Post by Sarah Turnbull, postdoctoral research fellow, Centre for Criminology, University of Oxford.

(Poster) Penal Boundaries Workshop
On April 10 and 11, 2014, I attended the workshop Penal Boundaries: Excesses, Limits, and the Production of Inequality at the University of Toronto's Centre for Criminology and Sociolegal Studies. Convened by Kelly Hannah-Moffat, Paula Maurutto, Phil Goodman, and Mona Lynch, this event brought together an international group of scholars working in the area of punishment to consider the ‘boundaries’ of contemporary penality, including the expansion of penal practices to new spaces, practices, and subjects.

The purpose of the workshop was to expand and invigorate the theory and substance of ‘punishment and society’ scholarship through the inclusion of papers that:

  • challenge the objects, subjects, and levels of analysis that define most criminological work in contemporary penality;
  • examine the hybrids that blur the lines between criminal punishment, administrative laws, and community mobilisations; and
  • consider the othering processes that are too often central to the practice of punishment.
Colnbrook IRC (Photo: S. Turnbull)
Participants were asked to examine whether punishment and society scholarship is/should be going, the ‘boundaries’ in relation to the ‘core’ of punishment, and the degree to which the lines between criminal punishment, administrative law, and community regulation are becoming blurry. Within the literature, punishment is typically understood as a response to criminal wrongdoing as enacted by the state (and/or other actors on the state's behalf) and directed towards citizen-subjects to produce a variety of aims (e.g., desistance, moral order, incapacitation, etc.). Yet, with the apparent expansion of penal power into administrative realms, and with shifts in the targets of punishment (e.g., foreign nationals), the boundaries of scholarship in this area need to change as well.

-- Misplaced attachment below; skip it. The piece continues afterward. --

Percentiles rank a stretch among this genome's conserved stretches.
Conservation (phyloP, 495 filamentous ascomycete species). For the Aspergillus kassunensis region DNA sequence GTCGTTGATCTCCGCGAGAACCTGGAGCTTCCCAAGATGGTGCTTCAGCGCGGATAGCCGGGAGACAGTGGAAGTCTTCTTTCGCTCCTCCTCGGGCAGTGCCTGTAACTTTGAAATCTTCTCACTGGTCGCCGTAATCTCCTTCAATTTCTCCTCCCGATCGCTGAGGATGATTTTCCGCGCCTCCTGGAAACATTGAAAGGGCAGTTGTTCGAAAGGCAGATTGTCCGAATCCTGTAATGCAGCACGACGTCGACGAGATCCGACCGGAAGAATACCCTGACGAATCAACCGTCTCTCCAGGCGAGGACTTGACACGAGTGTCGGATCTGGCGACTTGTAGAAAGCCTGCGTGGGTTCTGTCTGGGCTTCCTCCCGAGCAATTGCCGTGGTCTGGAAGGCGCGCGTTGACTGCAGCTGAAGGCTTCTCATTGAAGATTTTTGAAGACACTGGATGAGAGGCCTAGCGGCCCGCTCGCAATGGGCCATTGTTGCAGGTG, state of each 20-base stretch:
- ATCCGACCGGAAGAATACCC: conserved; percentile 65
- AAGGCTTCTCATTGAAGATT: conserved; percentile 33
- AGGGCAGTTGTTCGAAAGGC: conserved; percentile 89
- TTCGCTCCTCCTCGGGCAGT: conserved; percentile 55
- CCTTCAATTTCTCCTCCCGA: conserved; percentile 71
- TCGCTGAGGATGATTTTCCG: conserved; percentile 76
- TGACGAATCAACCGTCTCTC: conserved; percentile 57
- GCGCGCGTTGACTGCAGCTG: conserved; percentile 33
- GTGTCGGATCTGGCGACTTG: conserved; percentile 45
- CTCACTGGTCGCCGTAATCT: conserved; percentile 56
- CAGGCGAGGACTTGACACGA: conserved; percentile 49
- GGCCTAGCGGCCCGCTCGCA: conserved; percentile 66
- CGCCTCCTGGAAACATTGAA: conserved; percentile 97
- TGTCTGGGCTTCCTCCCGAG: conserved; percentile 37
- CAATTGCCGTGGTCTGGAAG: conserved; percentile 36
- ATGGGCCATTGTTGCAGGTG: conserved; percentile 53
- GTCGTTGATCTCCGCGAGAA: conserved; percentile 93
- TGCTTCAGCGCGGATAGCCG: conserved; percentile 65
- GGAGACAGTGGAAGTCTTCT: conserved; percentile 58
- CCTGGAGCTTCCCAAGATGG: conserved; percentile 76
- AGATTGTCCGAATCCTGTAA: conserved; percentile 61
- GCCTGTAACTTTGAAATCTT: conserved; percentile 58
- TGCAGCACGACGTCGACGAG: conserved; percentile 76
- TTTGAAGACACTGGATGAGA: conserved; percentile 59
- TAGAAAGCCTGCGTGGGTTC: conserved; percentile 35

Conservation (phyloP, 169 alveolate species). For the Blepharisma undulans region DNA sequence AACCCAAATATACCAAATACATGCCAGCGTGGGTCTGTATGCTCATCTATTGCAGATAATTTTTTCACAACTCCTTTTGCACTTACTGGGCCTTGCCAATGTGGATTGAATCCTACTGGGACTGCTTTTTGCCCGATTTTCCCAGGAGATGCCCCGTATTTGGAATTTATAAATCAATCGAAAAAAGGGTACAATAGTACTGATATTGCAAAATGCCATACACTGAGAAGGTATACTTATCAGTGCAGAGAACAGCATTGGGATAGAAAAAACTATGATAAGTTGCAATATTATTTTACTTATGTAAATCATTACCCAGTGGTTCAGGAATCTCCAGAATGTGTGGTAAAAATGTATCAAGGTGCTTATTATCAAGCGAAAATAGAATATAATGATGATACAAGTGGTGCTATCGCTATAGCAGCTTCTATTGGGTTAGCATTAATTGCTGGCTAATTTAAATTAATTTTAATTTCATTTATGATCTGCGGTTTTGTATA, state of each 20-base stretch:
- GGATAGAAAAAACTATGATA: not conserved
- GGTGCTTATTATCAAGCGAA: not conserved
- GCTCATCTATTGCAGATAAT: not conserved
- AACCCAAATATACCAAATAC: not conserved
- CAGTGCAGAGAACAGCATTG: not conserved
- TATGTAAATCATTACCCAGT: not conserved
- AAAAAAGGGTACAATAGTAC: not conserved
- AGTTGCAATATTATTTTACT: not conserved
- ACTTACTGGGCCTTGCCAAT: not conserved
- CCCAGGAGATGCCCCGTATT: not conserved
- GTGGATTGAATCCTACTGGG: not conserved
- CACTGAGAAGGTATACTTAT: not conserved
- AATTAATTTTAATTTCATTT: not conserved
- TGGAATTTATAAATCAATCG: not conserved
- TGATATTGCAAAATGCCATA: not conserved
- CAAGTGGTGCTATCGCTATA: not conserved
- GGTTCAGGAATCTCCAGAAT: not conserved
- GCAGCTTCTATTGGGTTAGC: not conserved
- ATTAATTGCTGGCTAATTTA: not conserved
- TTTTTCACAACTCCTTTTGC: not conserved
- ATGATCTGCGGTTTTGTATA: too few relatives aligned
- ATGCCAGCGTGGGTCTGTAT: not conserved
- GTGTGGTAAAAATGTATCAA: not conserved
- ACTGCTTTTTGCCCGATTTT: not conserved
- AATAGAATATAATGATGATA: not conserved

At the Workshop, I presented work-in-progress based on my fieldwork to-date at two immigration removal centres (IRCs) in the UK: Campsfield House and Yarl’s Wood. Drawing on participants’ narratives, I considered the blurred boundaries between detention as an administrative state practice related to immigration control and one that is lived by detainees as largely punitive, unfair, and illegitimate. Although detention is not a sanction for criminal wrongdoing, the technical boundaries separating administrative and criminal justice power feel irrelevant to those enduring it. My presentation highlighted three aspects of immigration detention which detainees experience as punitive: uncertainty, indignity, and identity.

Although outside the legal category of punishment, which remains limited to criminal law, the experiences of the women and men I have interviewed reveal that immigration detention properly fits within research and scholarship in the field of punishment and society. It not only reveals the increasingly blurred boundaries between administrative and penal power, but immigration detention and the incarceration of foreign nationals more broadly challenges the punishment and society scholarship by drawing attention to issues of nationality, security, and migration in the exercise of penal power. The confinement of a growing number of non-citizens within quasi-penal institutions like detention centres necessitates thinking about the extension of penality to administrative areas, especially as the targets of penal power in such cases aren’t the ‘normal’ (i.e., citizen) subjects of criminal punishment. Here at Border Criminologies, we’re interested in sparking a reconsideration of the typical objects, subjects, and fields of research and theorising of penality. In this regard, it’s hoped that the Workshop is the first among many events that bring scholars together to push these boundaries.

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